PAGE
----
Demand for US-born imams up as mosques struggle to retain new generation of American Muslims
Washington Post: NAHEIM, Calif. — Mustafa Umar, an imam in Southern California, is popular with the Muslim teenagers who attend his mosque. They pepper him with questions about sensitive topics like marijuana use, dating and pornography.
Umar, 31, is a serious Islamic scholar who has studied the Quran in the Middle East, Europe and India — but he’s also a native Californian, who is well-versed in social media and pop culture, and can connect with teens on their own terms.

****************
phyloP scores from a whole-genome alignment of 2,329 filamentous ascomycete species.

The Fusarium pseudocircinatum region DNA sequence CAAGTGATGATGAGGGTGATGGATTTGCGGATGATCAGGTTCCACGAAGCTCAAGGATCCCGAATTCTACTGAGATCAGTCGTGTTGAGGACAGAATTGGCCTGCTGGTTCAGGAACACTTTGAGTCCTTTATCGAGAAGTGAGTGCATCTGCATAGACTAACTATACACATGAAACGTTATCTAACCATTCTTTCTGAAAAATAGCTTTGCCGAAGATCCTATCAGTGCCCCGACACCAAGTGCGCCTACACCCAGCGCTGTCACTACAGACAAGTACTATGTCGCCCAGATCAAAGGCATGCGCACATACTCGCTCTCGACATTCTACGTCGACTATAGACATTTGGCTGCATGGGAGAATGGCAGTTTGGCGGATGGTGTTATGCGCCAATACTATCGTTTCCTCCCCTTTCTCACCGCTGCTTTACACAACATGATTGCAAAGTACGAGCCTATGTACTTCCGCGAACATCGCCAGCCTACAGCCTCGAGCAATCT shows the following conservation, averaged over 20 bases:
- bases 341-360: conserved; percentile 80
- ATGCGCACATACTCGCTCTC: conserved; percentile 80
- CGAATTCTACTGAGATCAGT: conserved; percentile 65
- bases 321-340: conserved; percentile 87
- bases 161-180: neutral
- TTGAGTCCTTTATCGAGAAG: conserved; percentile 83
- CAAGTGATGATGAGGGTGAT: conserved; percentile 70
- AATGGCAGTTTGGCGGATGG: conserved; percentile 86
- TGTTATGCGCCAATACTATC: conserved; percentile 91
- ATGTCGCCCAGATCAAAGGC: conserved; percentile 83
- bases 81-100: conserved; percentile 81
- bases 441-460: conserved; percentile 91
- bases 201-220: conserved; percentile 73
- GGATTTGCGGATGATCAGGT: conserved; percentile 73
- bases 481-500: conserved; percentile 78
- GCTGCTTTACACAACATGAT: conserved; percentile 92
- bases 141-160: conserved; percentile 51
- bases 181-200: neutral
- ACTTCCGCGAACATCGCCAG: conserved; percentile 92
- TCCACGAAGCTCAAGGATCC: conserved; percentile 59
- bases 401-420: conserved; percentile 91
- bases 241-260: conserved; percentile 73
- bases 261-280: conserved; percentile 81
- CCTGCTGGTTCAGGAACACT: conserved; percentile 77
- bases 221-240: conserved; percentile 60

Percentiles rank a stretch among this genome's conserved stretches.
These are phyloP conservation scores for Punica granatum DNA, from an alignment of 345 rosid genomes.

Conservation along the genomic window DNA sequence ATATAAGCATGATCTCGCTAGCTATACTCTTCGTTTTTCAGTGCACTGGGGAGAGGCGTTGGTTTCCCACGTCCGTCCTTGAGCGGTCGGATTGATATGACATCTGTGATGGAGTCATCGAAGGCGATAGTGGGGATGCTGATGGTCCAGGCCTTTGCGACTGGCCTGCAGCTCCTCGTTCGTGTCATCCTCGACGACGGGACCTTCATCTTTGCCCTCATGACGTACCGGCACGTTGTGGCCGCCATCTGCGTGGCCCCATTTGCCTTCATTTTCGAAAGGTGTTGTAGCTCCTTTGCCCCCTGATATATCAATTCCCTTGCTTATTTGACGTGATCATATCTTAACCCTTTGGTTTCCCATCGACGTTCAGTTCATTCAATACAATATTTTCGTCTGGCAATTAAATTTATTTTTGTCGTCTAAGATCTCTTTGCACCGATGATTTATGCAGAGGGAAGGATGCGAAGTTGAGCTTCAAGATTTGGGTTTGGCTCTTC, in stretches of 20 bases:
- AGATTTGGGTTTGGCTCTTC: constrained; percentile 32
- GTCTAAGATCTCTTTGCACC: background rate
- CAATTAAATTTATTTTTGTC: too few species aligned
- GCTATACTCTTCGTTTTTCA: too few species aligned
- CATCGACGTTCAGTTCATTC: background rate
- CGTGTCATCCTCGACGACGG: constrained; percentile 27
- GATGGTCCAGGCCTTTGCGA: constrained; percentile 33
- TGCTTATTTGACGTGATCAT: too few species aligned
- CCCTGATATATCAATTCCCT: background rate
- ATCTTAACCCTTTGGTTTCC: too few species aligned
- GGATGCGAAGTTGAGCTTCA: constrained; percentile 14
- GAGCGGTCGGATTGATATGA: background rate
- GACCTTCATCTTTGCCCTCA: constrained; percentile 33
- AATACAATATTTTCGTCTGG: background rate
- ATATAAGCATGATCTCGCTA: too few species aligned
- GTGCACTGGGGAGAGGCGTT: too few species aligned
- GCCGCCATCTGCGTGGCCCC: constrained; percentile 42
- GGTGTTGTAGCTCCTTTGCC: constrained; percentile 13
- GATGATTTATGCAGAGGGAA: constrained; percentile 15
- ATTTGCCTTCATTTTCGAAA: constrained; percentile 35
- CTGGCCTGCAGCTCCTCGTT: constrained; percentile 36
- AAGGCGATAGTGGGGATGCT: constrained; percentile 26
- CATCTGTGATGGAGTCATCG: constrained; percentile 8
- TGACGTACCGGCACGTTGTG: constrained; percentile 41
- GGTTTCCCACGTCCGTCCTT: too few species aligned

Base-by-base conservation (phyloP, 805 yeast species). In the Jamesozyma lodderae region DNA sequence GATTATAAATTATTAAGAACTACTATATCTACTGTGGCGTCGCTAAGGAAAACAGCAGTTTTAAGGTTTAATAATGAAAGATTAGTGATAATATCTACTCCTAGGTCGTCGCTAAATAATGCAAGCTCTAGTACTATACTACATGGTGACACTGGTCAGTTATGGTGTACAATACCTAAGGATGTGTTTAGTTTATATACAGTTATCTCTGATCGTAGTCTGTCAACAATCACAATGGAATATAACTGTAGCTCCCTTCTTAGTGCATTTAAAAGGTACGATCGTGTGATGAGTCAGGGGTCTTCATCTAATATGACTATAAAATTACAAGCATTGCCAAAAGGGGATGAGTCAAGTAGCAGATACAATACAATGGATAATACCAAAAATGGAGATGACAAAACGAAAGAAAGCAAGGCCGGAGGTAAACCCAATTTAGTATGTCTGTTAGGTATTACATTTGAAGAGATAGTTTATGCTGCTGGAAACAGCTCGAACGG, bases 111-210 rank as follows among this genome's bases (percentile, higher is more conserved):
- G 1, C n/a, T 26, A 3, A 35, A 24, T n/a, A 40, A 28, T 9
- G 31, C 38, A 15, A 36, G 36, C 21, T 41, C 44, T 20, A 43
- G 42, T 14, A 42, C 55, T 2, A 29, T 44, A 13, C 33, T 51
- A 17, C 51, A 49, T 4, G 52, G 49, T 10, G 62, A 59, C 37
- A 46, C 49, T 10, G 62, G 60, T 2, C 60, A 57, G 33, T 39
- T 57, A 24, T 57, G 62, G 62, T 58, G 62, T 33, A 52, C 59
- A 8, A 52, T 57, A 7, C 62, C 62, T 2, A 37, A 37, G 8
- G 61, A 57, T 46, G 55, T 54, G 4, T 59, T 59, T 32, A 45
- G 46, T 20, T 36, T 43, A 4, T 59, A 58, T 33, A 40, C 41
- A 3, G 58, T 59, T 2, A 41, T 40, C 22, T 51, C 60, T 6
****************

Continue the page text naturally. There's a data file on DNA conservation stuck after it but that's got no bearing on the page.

That pedigree is rare — 85 percent of fulltime, paid imams in the U.S. are foreign-born — but the demand for people like him is growing as American Muslim leaders look for ways to keep the religion relevant for young people in a secular country that cherishes freedom of expression.
“That’s all you hear in every mosque around the country now: ‘We need someone who can connect with the youth.’ And everyone is waiting for that person, like he’s a superhero who can come and save the day,” said Umar, who started his job nine months ago.